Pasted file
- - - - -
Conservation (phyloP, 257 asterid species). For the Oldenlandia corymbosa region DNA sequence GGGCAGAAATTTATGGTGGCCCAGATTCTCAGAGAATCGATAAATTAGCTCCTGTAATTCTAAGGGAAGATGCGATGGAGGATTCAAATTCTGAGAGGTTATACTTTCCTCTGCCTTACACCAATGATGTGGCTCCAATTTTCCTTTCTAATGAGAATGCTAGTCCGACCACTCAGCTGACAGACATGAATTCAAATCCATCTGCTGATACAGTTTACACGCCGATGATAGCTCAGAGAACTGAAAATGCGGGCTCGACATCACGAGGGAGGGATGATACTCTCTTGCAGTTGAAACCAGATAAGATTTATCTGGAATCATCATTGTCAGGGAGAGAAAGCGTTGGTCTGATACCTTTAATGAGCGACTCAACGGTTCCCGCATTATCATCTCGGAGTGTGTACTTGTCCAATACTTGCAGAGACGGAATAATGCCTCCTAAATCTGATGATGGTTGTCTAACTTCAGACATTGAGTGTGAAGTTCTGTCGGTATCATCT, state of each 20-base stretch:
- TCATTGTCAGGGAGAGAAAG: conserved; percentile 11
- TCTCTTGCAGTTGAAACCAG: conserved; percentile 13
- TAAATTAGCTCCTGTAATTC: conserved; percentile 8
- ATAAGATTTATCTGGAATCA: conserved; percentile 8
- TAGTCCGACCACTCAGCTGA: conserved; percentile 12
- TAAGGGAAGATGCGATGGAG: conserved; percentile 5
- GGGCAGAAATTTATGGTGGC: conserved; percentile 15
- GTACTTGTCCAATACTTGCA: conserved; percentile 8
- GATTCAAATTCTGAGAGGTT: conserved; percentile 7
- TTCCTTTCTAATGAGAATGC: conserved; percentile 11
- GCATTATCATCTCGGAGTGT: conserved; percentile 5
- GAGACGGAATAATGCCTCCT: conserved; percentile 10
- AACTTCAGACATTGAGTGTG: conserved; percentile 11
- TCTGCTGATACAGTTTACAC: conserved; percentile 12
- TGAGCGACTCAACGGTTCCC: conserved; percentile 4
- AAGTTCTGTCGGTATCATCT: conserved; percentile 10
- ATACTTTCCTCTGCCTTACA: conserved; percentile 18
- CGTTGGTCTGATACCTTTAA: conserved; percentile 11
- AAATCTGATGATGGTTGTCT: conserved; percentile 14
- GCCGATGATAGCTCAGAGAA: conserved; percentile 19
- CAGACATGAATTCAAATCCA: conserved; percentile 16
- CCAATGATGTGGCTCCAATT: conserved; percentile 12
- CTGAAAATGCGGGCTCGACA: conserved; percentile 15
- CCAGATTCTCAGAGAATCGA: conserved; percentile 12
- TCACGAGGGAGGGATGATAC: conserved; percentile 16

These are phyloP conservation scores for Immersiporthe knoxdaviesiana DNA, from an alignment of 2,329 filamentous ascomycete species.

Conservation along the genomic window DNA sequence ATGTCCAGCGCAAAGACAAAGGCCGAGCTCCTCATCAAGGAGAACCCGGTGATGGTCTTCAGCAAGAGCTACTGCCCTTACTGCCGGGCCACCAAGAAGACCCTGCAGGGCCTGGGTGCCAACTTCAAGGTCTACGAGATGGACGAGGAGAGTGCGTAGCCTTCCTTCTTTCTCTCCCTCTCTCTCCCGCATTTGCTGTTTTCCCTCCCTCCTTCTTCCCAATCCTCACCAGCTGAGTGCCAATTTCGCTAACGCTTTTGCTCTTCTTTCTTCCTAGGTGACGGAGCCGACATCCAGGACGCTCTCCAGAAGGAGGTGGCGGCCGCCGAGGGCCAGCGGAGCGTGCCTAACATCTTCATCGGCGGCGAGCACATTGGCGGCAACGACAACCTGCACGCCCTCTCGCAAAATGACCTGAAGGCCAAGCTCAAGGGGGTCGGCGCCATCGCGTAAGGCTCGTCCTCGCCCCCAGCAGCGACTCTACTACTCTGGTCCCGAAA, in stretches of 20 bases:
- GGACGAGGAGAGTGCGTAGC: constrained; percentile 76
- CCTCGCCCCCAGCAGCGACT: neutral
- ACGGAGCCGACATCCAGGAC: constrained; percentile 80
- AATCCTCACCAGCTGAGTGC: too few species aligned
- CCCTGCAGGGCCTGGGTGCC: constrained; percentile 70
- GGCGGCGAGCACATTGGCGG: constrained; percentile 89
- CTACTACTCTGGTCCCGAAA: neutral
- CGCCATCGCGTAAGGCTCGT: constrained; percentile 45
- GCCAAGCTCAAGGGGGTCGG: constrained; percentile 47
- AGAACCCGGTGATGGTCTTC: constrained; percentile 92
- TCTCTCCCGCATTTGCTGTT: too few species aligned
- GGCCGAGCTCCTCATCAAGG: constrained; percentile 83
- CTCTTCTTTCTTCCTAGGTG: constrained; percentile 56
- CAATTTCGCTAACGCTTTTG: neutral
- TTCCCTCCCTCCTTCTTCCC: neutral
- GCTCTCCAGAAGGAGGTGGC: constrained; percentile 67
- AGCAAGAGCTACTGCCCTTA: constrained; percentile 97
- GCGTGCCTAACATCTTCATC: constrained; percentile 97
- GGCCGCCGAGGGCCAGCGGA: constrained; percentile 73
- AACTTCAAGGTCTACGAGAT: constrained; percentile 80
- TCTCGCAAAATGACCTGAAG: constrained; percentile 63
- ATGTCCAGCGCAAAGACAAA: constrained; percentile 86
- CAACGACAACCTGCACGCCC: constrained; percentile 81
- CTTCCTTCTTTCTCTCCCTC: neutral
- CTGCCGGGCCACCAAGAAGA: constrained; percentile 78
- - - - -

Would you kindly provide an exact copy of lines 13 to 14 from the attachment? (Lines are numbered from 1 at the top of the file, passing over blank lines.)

- GAGACGGAATAATGCCTCCT: conserved; percentile 10
- AACTTCAGACATTGAGTGTG: conserved; percentile 11